France plane crash: black boxes found, no survivors expected

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“A picture of horror.”

That’s how German Foreign Minister Frank-Walter Steinmeier described the site where a Germanwings Airbus A320 plane crashed in the French Alps on Tuesday.

“The grief of the families and loved ones is immeasurable,” Steinmeier said, after flying over the area in the Alps in southeastern France. “We must stand with them. We are all united in great grief.”

Flight 9525 took off just after 10 a.m. Tuesday from Barcelona, Spain, for Dusseldorf, Germany, with 144 passengers — among them two babies — and six crew members. It went down at 10:53 a.m. (5:53 a.m. ET) in a remote area near Digne-les-Bains in the Alpes de Haute Provence region.

All aboard are presumed dead.

Helicopter crews found the airliner in pieces, none of them bigger than a small car, and human remains strewn for several hundred meters, according to Gilbert Sauvan, a high-level official in the Alpes de Haute Provence region who is being briefed on the operation.

Authorities were not able to retrieve any bodies Tuesday, with the frozen ground complicating the effort. Wednesday may not be much easier, with snow in the forecast.

Spanish and German officials moved to join hundreds of French firefighters and police in the area, working together to help in the recovery effort and try to figure out exactly what happened.

One of the aircraft’s data recorders, the so-called black boxes, has been found, according to French Interior Minister Bernard Cazeneuve, but it was too early to tell what it would say about the crash.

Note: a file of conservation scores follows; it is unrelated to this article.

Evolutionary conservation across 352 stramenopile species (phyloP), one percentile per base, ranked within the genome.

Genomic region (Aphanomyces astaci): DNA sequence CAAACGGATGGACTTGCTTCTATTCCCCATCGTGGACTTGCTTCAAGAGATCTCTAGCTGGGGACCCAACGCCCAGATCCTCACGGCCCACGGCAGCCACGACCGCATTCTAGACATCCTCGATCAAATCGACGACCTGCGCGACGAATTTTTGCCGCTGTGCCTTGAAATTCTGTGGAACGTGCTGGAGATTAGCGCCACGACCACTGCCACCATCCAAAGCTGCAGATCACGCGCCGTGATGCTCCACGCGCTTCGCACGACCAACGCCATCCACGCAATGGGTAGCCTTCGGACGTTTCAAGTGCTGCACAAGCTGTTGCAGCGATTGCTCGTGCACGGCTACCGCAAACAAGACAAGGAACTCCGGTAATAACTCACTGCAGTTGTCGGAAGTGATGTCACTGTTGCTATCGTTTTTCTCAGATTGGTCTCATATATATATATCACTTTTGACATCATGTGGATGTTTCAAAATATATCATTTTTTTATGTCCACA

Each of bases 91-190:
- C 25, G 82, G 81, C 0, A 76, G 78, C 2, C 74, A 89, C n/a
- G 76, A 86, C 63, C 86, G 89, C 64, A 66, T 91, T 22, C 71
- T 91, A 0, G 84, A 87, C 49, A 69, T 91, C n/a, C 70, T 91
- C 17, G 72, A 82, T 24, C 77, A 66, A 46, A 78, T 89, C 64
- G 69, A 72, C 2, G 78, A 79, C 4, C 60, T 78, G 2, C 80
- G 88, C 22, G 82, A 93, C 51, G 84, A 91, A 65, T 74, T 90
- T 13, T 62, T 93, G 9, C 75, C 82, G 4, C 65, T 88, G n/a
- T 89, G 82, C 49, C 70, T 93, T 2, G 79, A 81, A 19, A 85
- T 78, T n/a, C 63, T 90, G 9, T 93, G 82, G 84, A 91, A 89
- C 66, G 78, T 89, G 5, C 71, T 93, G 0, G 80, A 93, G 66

“We don’t know much about the flight and the crash yet,” German Chancellor Angela Merkel said. “And we don’t know the cause.”

Germanwings started in 2002 and was taken over by Lufthansa seven years later as its low-cost airline, handling an increasing number of mid-range flights around Europe.

It was forced to cancel some flights Tuesday because there were crews that didn’t want to fly upon hearing news of the crash.

Students, teachers among the victims

There were about 150 people aboard the Germanwings plane when it crashed in the French Alps.

Spain’s King Felipe VI said “high numbers of Spaniards, Germans and Turks” were on the aircraft. British Foreign Secretary Philip Hammond said it’s likely British nationals were on the plane, but officials have yet to confirm how many were aboard.

Weeping relatives arrived throughout the day at Barcelona’s airport, where a terminal was blocked off for them. Medics and psychologists were in private space to assist families.

Here’s what we know about the victims and their nationalities so far:

  • Germany

There were at least 67 Germans on board, Germanwings CEO Thomas Winkelmann said. But he cautioned that figure could change.

Sixteen students and two teachers from Haltern, Germany, were on the plane, Winkelmann said. The German students were returning home after spending a week at the Giola Institute, in the town of Llinars del Valles, near Barcelona.

The Gran Teatre del Liceu in Barcelona said that two German opera singers who performed there this month in a production of “Siegfried,” Oleg Bryjak and Maria Radner, had perished in the crash.

  • Colombia

Two Colombian nationals, María del Pilar Tejada, a 36-year-old architect who was working in Equatorial Guinea, and Luis Eduardo Medrano, a 33-year-old economist, lost their lives on the flight, Colombia’s Foreign Ministry said.

  • Australia

At least two Australians were killed, Foreign Minister Julie Bishop said. They are still trying to determine if more Australians were on board.